If you like clothes, you probably dislike any state sales tax that is placed on them. Though the taxes may be relatively small, they do add up, particularly if you have growing children. Clothing is taxed differently, depending on the state. Some tax it at the general sales tax rate, while others exempt clothing when the cost is under a certain dollar amount. Still others exempt it altogether; in some states, there is no sales tax at all.
States With No Sales Tax
There are five states that have no general sales tax; naturally, this includes clothing. The five states are Alaska, Delaware, Montana, New Hampshire and Oregon. However, just because the state has no sales tax doesn't mean there isn't any taxes. For example, in Alaska, local municipalities can impose sales taxes as high as 7 percent. Delaware, Oregon and Montana don't have sales taxes, but they do have personal income taxes to make up for it.
Four states completely exempt clothing from sales tax, as it is considered an undue burden on lower-income families. These states are Minnesota, New Jersey, Pennsylvania and Rhode Island. Minnesota also has a general sales tax of 6.875 percent -- food, prescription drugs and non-prescription drugs are also exempt. Some cities and counties add to the state's sales tax, but they cannot tax clothing. New Jersey also exempts footwear from taxation. Pennsylvania has a 6 percent general sales tax; Rhode Island's is 7 percent.
Exemption by Price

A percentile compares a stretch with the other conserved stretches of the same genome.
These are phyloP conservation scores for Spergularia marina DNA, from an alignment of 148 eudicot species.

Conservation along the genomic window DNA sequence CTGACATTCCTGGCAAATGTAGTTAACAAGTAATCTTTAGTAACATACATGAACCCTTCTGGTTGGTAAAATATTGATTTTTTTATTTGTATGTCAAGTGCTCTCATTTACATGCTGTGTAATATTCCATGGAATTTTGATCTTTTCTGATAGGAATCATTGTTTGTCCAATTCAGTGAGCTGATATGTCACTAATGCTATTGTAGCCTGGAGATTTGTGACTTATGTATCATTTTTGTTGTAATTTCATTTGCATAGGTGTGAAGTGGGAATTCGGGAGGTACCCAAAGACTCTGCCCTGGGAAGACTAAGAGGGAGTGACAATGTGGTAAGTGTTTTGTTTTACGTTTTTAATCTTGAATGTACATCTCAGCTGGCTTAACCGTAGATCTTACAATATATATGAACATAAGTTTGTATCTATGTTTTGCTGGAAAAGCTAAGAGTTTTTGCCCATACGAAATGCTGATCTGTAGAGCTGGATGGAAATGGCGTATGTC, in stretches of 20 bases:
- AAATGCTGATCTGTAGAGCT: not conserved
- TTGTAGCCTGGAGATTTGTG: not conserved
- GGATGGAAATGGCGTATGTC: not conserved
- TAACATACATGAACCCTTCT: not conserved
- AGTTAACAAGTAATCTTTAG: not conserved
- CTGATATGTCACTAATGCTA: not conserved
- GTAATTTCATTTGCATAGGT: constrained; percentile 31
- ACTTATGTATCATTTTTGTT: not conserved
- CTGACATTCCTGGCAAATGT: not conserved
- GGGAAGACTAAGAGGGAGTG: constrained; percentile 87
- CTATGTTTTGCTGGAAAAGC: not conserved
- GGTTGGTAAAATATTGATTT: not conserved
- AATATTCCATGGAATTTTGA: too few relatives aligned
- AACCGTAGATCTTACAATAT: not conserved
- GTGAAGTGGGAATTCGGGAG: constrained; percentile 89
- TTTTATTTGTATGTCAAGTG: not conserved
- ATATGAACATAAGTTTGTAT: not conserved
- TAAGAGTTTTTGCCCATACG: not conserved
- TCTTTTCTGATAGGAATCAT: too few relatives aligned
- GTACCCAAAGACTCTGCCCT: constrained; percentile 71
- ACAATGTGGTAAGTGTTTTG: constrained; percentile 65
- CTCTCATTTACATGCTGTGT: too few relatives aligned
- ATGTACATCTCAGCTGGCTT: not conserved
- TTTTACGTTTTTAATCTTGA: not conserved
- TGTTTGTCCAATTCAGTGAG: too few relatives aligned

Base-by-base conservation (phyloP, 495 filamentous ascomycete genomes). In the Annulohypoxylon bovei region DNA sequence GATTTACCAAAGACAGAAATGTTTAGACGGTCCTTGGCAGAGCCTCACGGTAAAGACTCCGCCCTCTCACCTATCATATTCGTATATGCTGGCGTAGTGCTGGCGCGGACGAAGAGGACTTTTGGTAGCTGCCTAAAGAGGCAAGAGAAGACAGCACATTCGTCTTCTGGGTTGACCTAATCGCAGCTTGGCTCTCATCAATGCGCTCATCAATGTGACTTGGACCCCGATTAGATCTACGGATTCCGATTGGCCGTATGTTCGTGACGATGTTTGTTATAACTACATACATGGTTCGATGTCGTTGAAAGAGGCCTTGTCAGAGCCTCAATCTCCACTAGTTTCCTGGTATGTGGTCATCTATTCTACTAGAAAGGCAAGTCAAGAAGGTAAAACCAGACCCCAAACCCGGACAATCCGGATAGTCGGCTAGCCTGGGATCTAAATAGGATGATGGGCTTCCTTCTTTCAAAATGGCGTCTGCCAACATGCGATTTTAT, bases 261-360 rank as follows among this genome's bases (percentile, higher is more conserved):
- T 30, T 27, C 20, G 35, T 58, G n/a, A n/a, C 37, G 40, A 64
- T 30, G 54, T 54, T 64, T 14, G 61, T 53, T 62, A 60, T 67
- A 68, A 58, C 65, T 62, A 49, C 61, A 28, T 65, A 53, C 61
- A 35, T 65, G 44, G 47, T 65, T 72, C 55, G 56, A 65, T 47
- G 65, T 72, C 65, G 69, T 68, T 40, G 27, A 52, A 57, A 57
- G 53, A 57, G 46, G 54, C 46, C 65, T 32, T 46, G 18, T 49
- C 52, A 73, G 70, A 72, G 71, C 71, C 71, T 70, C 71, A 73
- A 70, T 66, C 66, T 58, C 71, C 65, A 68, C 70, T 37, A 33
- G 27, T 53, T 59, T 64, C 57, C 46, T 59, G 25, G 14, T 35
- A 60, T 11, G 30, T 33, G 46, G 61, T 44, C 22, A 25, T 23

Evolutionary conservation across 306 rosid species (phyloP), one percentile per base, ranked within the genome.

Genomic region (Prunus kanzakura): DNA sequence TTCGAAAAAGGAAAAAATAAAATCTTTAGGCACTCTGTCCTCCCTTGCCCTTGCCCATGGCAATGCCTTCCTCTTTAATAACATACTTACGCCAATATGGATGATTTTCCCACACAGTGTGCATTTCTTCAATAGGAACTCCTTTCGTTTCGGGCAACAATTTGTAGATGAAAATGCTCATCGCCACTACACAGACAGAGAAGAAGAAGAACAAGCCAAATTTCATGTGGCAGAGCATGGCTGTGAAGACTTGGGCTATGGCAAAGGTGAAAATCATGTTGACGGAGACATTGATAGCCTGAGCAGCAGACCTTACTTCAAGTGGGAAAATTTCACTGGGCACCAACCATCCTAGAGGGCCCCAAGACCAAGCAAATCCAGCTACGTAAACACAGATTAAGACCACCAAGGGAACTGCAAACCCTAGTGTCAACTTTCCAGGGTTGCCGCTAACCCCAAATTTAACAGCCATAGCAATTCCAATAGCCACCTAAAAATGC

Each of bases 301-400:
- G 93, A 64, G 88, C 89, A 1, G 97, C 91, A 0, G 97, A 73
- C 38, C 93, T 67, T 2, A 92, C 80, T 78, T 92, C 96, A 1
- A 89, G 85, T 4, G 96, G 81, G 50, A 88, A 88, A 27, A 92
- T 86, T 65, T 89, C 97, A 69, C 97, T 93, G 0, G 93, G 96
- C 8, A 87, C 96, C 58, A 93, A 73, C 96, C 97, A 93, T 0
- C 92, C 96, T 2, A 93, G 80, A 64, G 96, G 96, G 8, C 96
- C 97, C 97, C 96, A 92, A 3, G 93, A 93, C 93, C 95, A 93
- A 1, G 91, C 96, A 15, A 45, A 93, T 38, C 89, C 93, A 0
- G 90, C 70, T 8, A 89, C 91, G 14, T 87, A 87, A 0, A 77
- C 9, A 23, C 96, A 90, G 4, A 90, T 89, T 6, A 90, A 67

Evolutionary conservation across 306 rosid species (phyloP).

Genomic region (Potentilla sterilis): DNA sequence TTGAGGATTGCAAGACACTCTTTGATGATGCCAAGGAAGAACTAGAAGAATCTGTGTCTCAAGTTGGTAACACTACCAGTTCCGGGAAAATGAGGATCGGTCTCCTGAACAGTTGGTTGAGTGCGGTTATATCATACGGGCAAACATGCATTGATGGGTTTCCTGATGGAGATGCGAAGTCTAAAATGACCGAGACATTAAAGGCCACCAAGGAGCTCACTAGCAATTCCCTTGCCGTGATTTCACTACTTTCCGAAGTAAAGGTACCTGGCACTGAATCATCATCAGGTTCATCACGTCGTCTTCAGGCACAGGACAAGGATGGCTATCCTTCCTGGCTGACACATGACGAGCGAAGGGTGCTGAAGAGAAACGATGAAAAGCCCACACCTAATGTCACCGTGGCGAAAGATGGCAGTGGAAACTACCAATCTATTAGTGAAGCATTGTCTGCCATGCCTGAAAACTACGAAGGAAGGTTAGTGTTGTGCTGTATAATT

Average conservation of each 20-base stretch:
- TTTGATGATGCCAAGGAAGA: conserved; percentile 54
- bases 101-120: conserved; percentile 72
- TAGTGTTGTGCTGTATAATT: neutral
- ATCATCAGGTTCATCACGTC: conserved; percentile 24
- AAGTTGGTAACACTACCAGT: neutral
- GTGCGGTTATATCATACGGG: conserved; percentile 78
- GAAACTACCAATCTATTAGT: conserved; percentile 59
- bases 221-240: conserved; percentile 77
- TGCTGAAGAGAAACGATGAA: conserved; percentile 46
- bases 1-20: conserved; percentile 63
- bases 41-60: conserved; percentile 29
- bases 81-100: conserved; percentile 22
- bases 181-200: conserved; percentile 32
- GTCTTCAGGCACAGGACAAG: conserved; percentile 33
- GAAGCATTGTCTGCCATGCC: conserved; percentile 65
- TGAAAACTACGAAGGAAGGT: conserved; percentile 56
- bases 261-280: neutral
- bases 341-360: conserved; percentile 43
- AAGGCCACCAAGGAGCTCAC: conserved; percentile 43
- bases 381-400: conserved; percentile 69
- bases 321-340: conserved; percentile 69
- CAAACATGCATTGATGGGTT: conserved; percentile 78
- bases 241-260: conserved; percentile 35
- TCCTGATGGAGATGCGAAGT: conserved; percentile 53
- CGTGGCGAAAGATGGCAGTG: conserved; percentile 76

Three states exempt clothing by the price of the article of clothing you purchase. Connecticut does not charge sales tax on clothing if the article of clothing costs less than $50. In Massachusetts, the article of clothing must cost $75 before it requires that you pay sales tax. Vermont charges sales tax on articles of clothing that cost more than $110.
Of the states that charge sales tax on clothing, 13 of them and the District of Columbia have established annual sales tax holidays, typically near the beginning of the school year. Out of those states, 10 exempt clothing that costs less than $100. These states are Alabama, Georgia, Iowa, Missouri, Maryland, New Mexico, North Carolina, Tennessee, Texas and Virginia; the District of Columbia is also included. South Carolina exempts all clothing; Florida exempts clothing under $50 and Connecticut exempts clothing under $300. The tax holidays last from two to nine days, depending on the state.